Asian shares and the euro steadied Wednesday, the day after economic data soothed global worries, and the focus returned to Europe with Portugal testing investor confidence in a debt sale and Greece resuming talks on its debt restructuring.
The MSCI's broadest index of Asia Pacific shares outside Japan <.MIAPJ0000PUS>, which rose more than 2 percent on Tuesday, was barely changed after touching a two-month high.
Japan's Nikkei average <.N225> closed up 1 percent, helped partly by technical short-covering after stop losses on Nikkei futures were breached. <.T>
Financial spreadbetters expect Britain's FTSE 100 <.FTSE> to open down 0.2 percent to up 0.1 percent, Germany's DAX <.GDAXI> to open up as much as 0.1 percent, and France's CAC-40 <.FCHI> to start down as much as 0.2 percent.
After yesterday's rally, investors now shift their focus to talks on Greece, with a lot being unresolved, said Frances Cheung, senior strategist for Asia ex-Japan at Credit Agricole CIB in Hong Kong.
Ahead of the Chinese new year in many places in Asia, investors will likely keep themselves on the sidelines, reluctant to take positions yet, especially given much talk about an easing by China before the holidays, she said.
Analysts polled by Reuters forecast further cuts in 2012 in Beijing's required reserve ratio (RRR), with many banking on one in the run-up to the Lunar New Year holiday at the start of next week to ease anticipated liquidity squeezes as demand for cash soars.
Later Wednesday, international creditors were set to meet the Greek government to resume talks that broke down last week over the interest rate Greece will offer on new bonds and a plan to enforce investor losses. A deal with the private sector is vital to cash-strapped Athens which must pay for bond redemptions in March or face bankruptcy.
Greek Prime Minister Lucas Papademos told the New York Times that creditors may be forced to take losses if no agreement can be reached.
Data from China, the United States and Germany Tuesday suggested that the euro zone debt crisis has not devastated their activity, but the data also left scope for policy easing to underpin growth given the fragile state of economies.
Battered capital markets in the wake of the European crisis took a toll on trading revenue and fee-generating deals at Citigroup Inc
EURO FUNDING EYED
Investor risk appetite will be tested later Wednesday when Portugal sells treasury bills in its biggest debt auction since last year's bailout. Germany also holds a debt auction on Wednesday.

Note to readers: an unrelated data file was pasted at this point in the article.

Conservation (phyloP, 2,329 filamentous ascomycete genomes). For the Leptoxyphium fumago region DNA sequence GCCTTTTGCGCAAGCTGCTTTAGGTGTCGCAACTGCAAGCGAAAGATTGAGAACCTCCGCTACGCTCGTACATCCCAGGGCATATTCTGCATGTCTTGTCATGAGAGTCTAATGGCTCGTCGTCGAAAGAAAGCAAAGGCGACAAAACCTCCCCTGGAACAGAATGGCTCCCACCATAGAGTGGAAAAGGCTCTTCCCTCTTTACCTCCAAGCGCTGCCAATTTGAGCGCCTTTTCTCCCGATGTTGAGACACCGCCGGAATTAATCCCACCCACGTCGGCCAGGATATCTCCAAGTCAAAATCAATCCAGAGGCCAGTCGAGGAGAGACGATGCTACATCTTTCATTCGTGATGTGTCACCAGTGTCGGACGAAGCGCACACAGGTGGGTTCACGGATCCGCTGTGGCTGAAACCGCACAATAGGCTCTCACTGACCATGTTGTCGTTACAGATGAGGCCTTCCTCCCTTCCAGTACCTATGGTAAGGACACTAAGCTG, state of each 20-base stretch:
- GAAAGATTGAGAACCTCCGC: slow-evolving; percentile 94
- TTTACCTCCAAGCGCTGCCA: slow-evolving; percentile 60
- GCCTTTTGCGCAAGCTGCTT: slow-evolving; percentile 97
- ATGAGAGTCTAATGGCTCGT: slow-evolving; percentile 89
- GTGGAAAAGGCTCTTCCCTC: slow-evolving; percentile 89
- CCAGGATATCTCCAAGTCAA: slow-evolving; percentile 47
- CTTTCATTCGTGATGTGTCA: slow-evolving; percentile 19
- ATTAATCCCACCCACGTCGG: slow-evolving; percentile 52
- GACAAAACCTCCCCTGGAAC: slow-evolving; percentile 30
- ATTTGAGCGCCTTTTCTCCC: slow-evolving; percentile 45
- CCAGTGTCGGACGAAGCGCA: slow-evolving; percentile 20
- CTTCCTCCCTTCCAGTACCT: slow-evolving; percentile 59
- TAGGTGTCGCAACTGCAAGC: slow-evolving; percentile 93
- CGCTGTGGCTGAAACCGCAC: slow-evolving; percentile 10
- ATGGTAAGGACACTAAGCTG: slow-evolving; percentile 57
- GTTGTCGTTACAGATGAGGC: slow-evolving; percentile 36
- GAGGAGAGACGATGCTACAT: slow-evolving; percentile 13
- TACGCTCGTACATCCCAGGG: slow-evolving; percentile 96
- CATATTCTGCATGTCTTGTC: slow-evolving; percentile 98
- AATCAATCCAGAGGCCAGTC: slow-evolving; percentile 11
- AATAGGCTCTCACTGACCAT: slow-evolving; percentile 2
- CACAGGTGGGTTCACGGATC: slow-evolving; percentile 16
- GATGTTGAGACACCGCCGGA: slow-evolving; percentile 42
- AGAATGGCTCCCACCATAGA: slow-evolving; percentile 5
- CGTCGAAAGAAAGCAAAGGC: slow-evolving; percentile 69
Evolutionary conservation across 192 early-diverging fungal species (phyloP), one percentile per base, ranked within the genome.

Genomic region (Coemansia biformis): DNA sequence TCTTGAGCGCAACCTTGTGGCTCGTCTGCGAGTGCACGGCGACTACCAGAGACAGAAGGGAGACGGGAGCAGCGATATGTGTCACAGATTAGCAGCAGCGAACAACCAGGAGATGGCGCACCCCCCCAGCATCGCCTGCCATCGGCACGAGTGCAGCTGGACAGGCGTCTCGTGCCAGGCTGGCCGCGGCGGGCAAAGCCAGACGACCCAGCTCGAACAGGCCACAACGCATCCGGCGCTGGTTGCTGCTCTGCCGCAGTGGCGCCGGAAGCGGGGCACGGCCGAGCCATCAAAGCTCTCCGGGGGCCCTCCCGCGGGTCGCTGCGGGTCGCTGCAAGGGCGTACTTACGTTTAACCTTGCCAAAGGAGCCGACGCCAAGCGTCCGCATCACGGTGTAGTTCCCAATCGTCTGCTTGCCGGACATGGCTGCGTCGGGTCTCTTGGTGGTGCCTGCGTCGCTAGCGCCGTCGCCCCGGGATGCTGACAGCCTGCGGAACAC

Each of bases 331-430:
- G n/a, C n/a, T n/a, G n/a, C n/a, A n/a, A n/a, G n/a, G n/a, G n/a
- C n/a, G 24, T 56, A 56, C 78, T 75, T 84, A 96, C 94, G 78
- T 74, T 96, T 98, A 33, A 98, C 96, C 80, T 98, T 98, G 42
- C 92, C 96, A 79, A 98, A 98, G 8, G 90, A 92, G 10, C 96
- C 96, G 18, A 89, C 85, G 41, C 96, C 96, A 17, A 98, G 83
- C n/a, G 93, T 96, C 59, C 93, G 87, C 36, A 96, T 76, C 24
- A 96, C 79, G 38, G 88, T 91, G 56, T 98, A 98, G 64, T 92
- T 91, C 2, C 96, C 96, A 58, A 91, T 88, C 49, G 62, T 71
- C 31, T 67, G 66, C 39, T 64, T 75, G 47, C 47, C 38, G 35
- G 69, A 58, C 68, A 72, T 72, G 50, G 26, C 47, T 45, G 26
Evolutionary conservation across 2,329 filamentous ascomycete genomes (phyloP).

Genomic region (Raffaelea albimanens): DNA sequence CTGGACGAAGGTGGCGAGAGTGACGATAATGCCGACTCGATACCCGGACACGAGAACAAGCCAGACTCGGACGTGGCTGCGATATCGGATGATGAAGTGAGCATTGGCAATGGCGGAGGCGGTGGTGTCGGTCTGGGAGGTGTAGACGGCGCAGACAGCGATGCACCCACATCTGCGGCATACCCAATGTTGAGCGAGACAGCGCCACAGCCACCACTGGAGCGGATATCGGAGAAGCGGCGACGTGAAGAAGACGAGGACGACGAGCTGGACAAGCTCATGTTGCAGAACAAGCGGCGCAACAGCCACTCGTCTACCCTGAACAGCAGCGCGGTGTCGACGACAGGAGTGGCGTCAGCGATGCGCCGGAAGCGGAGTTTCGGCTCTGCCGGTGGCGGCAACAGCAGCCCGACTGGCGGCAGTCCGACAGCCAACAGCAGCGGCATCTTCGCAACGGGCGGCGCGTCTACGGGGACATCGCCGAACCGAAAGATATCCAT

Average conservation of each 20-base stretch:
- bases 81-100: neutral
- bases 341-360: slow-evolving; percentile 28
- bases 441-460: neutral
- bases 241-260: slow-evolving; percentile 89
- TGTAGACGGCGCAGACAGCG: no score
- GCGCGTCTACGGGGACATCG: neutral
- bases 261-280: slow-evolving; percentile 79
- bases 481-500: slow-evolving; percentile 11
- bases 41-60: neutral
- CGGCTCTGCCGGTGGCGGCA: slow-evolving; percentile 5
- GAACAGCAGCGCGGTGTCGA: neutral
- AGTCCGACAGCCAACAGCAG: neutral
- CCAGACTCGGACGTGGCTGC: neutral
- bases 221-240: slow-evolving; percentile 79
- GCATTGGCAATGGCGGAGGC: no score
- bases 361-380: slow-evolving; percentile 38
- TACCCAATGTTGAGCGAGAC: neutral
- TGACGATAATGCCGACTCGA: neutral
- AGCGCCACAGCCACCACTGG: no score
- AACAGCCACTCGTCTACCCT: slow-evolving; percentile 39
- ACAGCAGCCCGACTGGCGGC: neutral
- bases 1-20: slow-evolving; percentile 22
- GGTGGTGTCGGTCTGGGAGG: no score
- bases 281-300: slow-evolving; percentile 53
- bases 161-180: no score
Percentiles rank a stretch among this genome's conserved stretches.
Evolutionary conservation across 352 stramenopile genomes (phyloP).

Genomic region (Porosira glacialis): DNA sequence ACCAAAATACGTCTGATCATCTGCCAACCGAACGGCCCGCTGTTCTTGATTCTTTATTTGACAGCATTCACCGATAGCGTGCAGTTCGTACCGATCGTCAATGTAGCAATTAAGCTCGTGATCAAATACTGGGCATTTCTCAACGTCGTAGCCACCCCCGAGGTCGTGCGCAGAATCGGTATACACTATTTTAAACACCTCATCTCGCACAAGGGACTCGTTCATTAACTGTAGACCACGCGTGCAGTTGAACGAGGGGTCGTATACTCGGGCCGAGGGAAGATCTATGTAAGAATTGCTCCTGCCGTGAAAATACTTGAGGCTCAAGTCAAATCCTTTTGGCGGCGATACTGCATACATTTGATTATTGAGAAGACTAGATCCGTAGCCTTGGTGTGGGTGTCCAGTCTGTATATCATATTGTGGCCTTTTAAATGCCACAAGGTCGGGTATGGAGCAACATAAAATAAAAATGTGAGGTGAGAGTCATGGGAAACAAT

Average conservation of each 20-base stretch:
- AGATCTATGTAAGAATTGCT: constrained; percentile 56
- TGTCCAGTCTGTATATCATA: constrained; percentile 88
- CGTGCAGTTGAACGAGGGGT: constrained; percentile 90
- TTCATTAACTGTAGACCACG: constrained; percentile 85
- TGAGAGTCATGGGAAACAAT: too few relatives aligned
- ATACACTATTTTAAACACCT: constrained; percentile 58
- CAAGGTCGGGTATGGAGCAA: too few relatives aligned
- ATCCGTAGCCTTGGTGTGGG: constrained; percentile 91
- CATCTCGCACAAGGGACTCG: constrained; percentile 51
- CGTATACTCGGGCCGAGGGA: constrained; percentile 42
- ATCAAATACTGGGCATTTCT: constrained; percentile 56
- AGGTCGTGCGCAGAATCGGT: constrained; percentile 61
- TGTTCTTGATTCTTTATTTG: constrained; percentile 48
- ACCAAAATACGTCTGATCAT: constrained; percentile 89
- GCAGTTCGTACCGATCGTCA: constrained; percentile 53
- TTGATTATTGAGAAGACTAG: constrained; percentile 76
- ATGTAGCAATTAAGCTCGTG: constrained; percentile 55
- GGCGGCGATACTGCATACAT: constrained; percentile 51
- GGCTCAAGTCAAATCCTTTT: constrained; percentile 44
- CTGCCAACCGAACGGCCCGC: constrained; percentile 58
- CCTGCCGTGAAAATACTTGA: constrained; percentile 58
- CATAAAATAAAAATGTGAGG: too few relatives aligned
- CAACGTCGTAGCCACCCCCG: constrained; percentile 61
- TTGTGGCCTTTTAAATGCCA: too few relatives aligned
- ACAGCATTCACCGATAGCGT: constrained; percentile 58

Spain and France, both of which saw solid demand for their bill auctions early this week, will face a tougher challenge when they tap the market with longer-dated debts by Friday.
As investors have largely sold euro zone government bonds to reduce exposure, further selling was likely to be smaller in relative terms, analysts at Barclays Capital said in a note.
The euro rose 0.2 percent to $1.2762 on short covering, after topping $1.2800 Tuesday, holding off its lowest since late August 2010 of $1.2624 hit last week.
The euro's move up is a short-term correction to recent excessive pessimism, but its medium-term continuation is questionable, said Kimihiko Tomita, head of foreign exchange for State Street Global Markets in Tokyo.
Investors remain wary of euro zone debt auctions, with the debt situation still so unclear, he added.
A weaker dollar on the back of the euro's gains pushed oil higher while copper climbed 0.4 percent after Tuesday's rally as investors focused on long-term demand from China.
The European Central Bank's aggressive liquidity pumping measure has alleviated fears of another global credit crunch, and euro zone banks' demand for short-term loans is expected to fall as the ECB will relax Wednesday the cash buffers it requires banks to place with it.
On top of China's growth data slightly beating forecasts, manufacturing in New York State picked up in January and Germany's ZEW investor sentiment survey posted its biggest-ever monthly improvement in January, although it stayed in negative territory.
Asian credit markets were subdued, with spreads on the iTraxx Asia ex-Japan investment grade index barely changed from Tuesday.
(Additional reporting by Lisa Twaronite in Tokyo; Editing by Richard Borsuk)